In July, the Federation of Jewish Communities elected Aleksandar Albahari as its new president. The Ministry of Justice, however, stated it was unable to proceed with registering Albahari as the legal representative of the federation because of an ongoing legal case pertaining to the 2018 election of Igor Ginzberg as the federation’s president. Sources stated that the ministry would still be able to officially cooperate with the federation while engaging with Albahari in an unofficial capacity.

In accordance with the Holocaust-era Heirless and Unclaimed Property Law, the government continued to return to the Jewish community heirless and unclaimed properties seized during World War II. The Restitution Agency reports that 734 of 1,671 claims filed by the February 2019 deadline have been resolved. During the year, the agency reported that under those claims, it returned more than 418.4 hectares (1035 acres) of agricultural land and 479 square meters (5160 square feet) of unbuilt land, as well as 24 properties totaling 1385 square meters (14,900 square feet). Since implementation of the law began, the government said it has restituted 13,896 square meters (150,000 square feet) in properties and 3,146 hectares (7775 acres) of agricultural land and 1,955 square meters (21,050 square feet) of undeveloped land to Jewish communities in the country. The agency estimated the overall value of the property and land returned under the law was more than €40 million ($45.5 million). By law, Jewish communities were responsible for transferring property to individual heirs.

The government continued restitution of religious properties confiscated in 1945 or later under the Law on the Restitution of Property to Churches and Religious Communities. During the year, it returned 61,885 hectares (153,000 acres) of land, of which 29,389 hectares (73,000 acres) were agricultural, 32,389 hectares (80,000 acres) were forests and forest land, and 107 hectares (265 acres) was construction land; and 97,018 square meters (1,044,000 square feet) in various objects and buildings, as well as an artwork by prominent painter Uros Predic. The government either returned the properties themselves or substituted other property of equivalent value to groups that included the SOC, the Roman Catholic Church, and the Slovak Evangelical Church.

The Restitution Agency continued to process religious restitution claims by the Jewish and Muslim communities, although it returned no properties to either during the year under the Law on the Restitution of Property to Churches and Religious Communities. According to Muslim leaders, the unresolved dispute between the Islamic Community of Serbia and the Islamic Community in Serbia complicated efforts by Muslim individuals and organizations to pursue restitution claims with the government.

Since the implementation of the Law on Religious Restitution began in 2006 and up to the end of the year, the government estimated it returned approximately 87.66 percent of the land and 39.89 percent of the buildings claimed by churches and religious communities, including 30.7 hectares (76 acres) of various parcels of land and 8,719 square meters (64,000 square feet) in buildings to the Jewish Community. According to the Restitution Agency, it has resolved 100 percent of claims for restitution of land and 100 percent of building claims filed by the Christian Adventist Church; 93.5 percent of land claims and 44.6 percent of building claims filed by the Evangelical Christian Church; 92 percent of land claims and 80.59 percent of building claims filed by the Jewish Community; 39.7 percent of building claims filed by the Muslim community; 90.27 percent of land claims and 95 percent of building claims filed by the Reformed Christian Church in Serbia; 89.6 percent of land claims and 36.1 percent of building claims filed by the Serbian Orthodox Church; 81.8 percent of land claims and 31.1 percent of building claims filed by the Roman Catholic Church; 76.19 percent of land claims and 74.4 percent of building claims filed by the Romanian Orthodox Church; and 62.8 percent of land claims and 83.5 percent of building claims filed by the Greek Catholic Church. The agency also reported it resolved 100 percent of building claims filed by the Christian Baptist Church and the Nazarene Christian Religious Community.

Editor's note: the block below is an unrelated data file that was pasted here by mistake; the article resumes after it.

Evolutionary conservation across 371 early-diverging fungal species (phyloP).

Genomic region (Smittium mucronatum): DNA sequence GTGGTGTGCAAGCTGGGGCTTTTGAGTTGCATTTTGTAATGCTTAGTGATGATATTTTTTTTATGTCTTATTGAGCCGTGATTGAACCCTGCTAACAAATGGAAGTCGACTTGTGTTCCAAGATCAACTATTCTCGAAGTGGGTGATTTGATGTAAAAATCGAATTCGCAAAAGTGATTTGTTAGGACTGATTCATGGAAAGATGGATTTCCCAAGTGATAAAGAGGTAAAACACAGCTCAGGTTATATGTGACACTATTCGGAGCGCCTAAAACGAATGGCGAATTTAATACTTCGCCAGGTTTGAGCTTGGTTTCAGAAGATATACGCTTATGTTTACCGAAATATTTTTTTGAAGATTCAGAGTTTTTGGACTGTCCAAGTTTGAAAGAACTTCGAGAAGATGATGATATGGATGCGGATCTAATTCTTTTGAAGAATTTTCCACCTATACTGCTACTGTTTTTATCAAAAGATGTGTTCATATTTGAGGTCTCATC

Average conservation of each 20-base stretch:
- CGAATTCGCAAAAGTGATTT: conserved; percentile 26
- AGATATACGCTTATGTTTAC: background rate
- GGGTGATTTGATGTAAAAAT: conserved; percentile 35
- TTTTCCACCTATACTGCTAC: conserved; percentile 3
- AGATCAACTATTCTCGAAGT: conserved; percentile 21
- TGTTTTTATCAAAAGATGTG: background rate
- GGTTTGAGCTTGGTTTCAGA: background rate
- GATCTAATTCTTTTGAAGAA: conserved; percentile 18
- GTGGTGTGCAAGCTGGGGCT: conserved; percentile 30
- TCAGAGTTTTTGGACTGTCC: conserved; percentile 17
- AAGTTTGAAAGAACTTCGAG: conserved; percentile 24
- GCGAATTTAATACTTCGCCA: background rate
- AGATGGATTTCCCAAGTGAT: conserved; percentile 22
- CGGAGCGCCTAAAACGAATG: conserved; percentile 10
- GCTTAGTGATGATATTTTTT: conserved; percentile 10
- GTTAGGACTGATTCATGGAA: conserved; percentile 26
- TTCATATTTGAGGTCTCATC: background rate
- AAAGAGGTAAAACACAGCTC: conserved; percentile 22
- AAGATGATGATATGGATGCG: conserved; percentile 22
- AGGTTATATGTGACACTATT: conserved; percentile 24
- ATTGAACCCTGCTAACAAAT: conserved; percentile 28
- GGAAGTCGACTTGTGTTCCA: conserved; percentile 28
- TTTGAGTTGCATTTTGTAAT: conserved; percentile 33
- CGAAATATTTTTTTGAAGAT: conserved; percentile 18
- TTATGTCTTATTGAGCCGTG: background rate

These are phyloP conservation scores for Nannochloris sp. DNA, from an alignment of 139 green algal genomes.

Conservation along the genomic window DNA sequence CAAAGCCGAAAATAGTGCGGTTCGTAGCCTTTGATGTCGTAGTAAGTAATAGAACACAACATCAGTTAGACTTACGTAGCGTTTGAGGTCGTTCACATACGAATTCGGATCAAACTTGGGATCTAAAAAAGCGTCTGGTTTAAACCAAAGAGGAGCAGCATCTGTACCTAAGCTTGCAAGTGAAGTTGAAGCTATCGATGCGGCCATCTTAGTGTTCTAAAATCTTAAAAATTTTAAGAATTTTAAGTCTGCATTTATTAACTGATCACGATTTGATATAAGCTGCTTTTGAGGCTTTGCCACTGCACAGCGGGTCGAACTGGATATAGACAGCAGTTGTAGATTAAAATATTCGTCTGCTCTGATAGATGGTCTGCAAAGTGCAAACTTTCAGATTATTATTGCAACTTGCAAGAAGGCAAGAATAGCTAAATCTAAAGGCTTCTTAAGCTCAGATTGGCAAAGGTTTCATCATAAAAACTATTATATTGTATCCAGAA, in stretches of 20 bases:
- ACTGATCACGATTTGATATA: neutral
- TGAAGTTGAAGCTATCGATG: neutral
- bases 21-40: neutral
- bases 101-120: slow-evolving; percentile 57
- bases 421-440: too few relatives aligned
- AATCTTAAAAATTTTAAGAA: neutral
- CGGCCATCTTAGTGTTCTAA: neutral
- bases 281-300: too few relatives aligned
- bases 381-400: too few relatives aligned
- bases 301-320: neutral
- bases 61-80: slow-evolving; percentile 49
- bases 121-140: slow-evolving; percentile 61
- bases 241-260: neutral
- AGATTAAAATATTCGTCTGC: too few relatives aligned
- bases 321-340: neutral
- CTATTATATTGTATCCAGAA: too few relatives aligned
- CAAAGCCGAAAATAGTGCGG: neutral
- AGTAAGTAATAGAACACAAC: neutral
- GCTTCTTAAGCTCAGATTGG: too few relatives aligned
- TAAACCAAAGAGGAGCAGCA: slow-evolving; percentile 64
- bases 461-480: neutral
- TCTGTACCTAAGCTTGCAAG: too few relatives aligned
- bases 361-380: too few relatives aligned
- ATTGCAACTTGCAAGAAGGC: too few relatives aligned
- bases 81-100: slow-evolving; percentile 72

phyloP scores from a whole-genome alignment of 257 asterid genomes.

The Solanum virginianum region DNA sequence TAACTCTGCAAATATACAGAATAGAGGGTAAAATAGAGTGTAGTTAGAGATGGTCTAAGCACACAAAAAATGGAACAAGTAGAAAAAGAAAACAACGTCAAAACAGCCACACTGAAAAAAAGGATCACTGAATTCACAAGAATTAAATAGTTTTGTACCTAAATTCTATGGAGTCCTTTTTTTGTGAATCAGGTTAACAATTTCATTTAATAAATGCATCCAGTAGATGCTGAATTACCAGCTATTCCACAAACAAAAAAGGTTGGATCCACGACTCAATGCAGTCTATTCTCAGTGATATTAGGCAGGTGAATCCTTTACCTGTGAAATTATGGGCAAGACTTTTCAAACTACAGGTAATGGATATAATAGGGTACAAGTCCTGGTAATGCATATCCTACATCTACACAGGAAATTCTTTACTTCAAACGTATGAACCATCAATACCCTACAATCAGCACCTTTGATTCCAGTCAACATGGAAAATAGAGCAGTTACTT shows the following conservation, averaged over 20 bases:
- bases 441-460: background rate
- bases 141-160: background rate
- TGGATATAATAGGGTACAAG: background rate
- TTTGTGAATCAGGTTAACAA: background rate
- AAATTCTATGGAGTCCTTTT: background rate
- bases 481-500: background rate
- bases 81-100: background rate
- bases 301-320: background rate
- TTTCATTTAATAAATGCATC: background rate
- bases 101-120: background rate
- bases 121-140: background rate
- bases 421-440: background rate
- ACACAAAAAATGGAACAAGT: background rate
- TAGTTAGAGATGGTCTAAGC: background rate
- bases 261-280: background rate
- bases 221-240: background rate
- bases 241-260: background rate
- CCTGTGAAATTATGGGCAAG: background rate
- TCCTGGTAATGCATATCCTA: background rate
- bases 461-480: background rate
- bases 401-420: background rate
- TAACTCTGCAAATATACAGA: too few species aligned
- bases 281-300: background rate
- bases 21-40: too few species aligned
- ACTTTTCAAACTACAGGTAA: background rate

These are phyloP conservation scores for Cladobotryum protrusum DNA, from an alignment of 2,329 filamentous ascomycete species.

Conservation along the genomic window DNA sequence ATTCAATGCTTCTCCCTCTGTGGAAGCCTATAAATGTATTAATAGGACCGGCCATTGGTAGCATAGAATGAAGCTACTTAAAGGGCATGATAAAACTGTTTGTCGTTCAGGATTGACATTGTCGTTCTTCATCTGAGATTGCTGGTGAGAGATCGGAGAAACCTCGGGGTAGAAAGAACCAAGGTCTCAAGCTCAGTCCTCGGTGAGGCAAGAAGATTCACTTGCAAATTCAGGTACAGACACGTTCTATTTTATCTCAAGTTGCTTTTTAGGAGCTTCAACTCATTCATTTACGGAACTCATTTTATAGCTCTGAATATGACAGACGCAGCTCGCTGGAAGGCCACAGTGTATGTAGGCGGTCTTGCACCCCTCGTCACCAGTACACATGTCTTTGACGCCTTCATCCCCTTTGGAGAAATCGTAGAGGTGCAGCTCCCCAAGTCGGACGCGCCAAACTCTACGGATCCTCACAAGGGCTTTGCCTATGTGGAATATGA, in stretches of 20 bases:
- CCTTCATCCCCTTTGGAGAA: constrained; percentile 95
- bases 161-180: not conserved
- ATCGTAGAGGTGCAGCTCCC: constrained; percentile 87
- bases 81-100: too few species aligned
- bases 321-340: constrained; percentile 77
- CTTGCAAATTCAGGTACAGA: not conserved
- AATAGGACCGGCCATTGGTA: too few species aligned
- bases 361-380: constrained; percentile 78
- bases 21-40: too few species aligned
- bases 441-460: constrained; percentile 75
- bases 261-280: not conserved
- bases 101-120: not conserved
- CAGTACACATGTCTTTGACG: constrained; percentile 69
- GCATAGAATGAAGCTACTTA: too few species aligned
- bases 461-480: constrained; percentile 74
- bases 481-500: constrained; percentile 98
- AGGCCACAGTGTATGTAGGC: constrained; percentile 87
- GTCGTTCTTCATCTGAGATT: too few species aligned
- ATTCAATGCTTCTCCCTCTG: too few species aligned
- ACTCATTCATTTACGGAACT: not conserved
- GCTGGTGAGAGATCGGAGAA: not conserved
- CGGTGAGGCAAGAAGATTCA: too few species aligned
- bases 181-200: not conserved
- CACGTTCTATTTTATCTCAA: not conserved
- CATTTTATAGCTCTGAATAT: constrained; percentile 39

In July, the government granted 600 million dinars ($5.6 million) to the SOC for completion of the Temple of St. Sava in Belgrade. Representatives of other churches and religious communities said the funding was preferential treatment for the SOC.

The Commission for Religious Education did not meet in person during the year. Members of the commission from religious communities provided their lists of religious teachers, and these were approved.

Muslim leaders said selecting religious instructors for public school courses on religion remained difficult because neither of the two Islamic organizations had authority over matters regarding the entire community, resulting in protracted selection processes in some instances. Both organizations had religious teachers on the MOE-approved list for the 2022-23 school year. According to both Islamic organizations, the appointment of religious teachers in schools throughout the southern Sandzak region continued to depend on local school directors, who selected instructors from the MOE-approved list.

According to Vladimir Roganovic, head of the Directorate for Cooperation with Churches and Religious Communities, support for the preservation of religious communities’ identity and culture and religious education were key priorities. The directorate’s budget is roughly divided among four lines of activities: 40 percent for religious officials, including contributions for health insurance and pensions, 25 percent to high school and university theological education, 20 percent to reconstruction and construction of religious objects, and 10 percent to activities that aim to promote religious culture. The directorate supported reconstruction, restoration, and construction work on various groups’ religious sites, including the renovation of the Roman Catholic Monastery of the Marianum Cathedral and the Roman Catholic Church of Our Lady of Snows, the reconstruction of a Romanian Orthodox church in Lokve, repairs to a Slovak Evangelical church in Bajsa, and the construction of a mosque in Jalije, Novi Pazar. The directorate also provided stipends for high school and university students studying religion.